Public toilets where you don't have to hold your nose
There used to be a saying in China that you could find a public toilet by following your nose. Li Ying, a 36-year-old Shanghai sanitation worker, has turned that image on its head.
“The popular image of public toilets in China is dirty and smelly,” Li said. “I wanted to change that. I wanted to make toilets not only clean, but also beautiful.”
Cited as a model worker, she now manages 43 public toilets as director of the toilet cleaning department of Jing’an Urban Development Group.
Her methods are so effective that they have been adopted across the district.
Born in rural Jiangsu Province, Li came to Shanghai alone when she was 17 years old. With only 200 yuan (US$29) in her pocket, she took a job as a textile worker. When the factory closed, she worked in a restaurant and later in sales.
In 2004, she became a cleaner at a toilet inside the Longtan residential complex, a community built in the 1980s.
“Because most cleaners were in their 40s or 50s, they thought a girl my age wouldn’t last long, much less do a good job,” she said.
The toilet was old, dirty, smelly and wet when she arrived with her scrubbing brushes. She worked from 5am to 10pm every day, cleaning up after about 1,000 daily users.
“Seeing the filth made me lose my appetite, and working in one toilet 17 hours a day was boring,” she recalled.
It was especially frustrating when users soiled a toilet she had just cleaned.
The men’s toilet was particularly dirty, with spit and cigarette butts all over the floor and various unpleasant substances being tramped outside. Such was the state of the place that Li was inspired to create her unique “tracking” method and start saving water.
Every time someone used the toilet, she immediately cleaned the cubicle. Every night, she flushed out the sewage connections and sanitized the area.
“It was really exhausting,” she said. “At the end of the day, I felt as if I had walked several kilometers. My body ached from bending over so much.”
In winter, she suffered chilblains. Even during plum rains, she kept the toilet odor-free. Residents said that it was cleaner than those in their homes.
To brighten the area, she burned sandalwood incense, brought bonsai and tropical fish, hung newspaper baskets, installed a clock, an ashtray and hand sanitizer, posted weather forecasts on a blackboard and played music, all paid for out of her own pocket.
The land in front of the toilet was nothing but mud, so Li and her husband filled it with pebbles. To assist a wheelchair-bound resident, they paved a 20-meter brick path to his home.
Li planted greenery like sweet-scented osmanthus, Chinese roses and sago palms.
After years of hard work, the area had been transformed into a beautiful garden. She built a bicycle shed in front of the toilet and put a bench outside. She made a medical kit after seeing someone hurt during morning exercises.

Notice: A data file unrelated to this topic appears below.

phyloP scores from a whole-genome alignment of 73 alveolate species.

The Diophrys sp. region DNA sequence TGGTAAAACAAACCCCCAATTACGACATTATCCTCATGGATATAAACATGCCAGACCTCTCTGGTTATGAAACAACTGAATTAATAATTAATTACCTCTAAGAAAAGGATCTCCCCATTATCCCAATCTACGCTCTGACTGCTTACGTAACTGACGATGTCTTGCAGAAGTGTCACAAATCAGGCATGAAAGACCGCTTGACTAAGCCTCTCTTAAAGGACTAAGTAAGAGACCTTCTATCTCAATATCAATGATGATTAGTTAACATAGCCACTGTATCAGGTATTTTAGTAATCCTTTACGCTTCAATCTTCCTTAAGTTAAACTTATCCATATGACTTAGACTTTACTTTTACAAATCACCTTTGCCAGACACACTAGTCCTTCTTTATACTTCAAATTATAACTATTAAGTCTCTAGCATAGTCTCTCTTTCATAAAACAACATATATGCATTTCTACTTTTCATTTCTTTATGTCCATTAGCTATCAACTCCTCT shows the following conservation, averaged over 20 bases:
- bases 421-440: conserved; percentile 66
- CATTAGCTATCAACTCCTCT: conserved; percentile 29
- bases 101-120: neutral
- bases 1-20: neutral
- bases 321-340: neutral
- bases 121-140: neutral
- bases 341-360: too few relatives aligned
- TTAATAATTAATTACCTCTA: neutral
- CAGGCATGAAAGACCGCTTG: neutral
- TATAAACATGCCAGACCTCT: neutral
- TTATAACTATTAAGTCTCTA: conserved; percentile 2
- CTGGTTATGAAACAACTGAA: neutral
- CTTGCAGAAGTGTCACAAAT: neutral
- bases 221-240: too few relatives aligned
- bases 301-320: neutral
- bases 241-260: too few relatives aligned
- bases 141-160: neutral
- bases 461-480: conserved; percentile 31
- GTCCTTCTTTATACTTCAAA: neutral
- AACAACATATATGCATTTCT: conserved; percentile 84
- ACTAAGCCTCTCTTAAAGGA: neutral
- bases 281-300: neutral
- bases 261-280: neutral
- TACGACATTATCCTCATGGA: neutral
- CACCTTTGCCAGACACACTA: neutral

Because the residential complex was old and the toilets in many households small, many residents, especially seniors, preferred to use the public toilet.
They often congregated in the area outside to chat or even eat dumplings Li made.
They nicknamed her “Xiaoli Hotline” because she would always found the time to listen to their troubles and concerns if they stopped to talk.
“The toilet was cleaner and much more beautiful, thanks to Li’s work,” said Li Yaoming, who has lived in the community for more than 30 years. “It makes me happy to see the beautiful flowers and plants in front.”
Li Ying said she regards the residents almost as her family.
“It is their happiness that makes me persist in this work,” she said.
The other cleaners were a bit dubious about Li’s methods because they seemed like hard work, but a campaign to clean up public toilets has meant that all sanitation workers today are learning from Li’s example.
Of the 43 toilets Li is now responsible for, 20 of them — including the one where she first worked — are being upgraded into smart public toilets. They must adhere to uniform standards, such as no dust, no odor and worker politeness.
Stepping into one on Hutai Road, users will smell nothing untoward. The new-look place has liquid crystal screens displaying whether a cubicle is in use or not. Air quality, the number of users and temperatures are all clocked.
There is a unisex toilet designed for parents with children and disabled people. A smart sensor regulates hot water taps. There is air conditioning, free toilet paper and mobile phone chargers.
“The toilets are beautiful and clean, sometimes even better than in five-star hotels,” said resident Tao Liping.
Despite the new burst of innovation in public restrooms, Li said old stereotypes of sanitation workers as somehow lowly still persist.
She said taxi drivers have left her standing by the side of the road when they saw her work uniform, and former classmates have made fun of her chosen occupation. However, the situation is changing for the better, she said.
The pay of sanitation workers has increased, and places like banks and gas stations sometimes provide rest areas for sanitation workers on rainy, cold or sweltering days.
“Now, I am proud of my work. I no longer feel ashamed to wear my uniform or to tell others what I do for a living,” she said.
“President Xi Jinping once said urban management should be as meticulous as embroidery. Cleaning is a bit like embroidering as well. You have to pay attention to every small detail to get everything right.”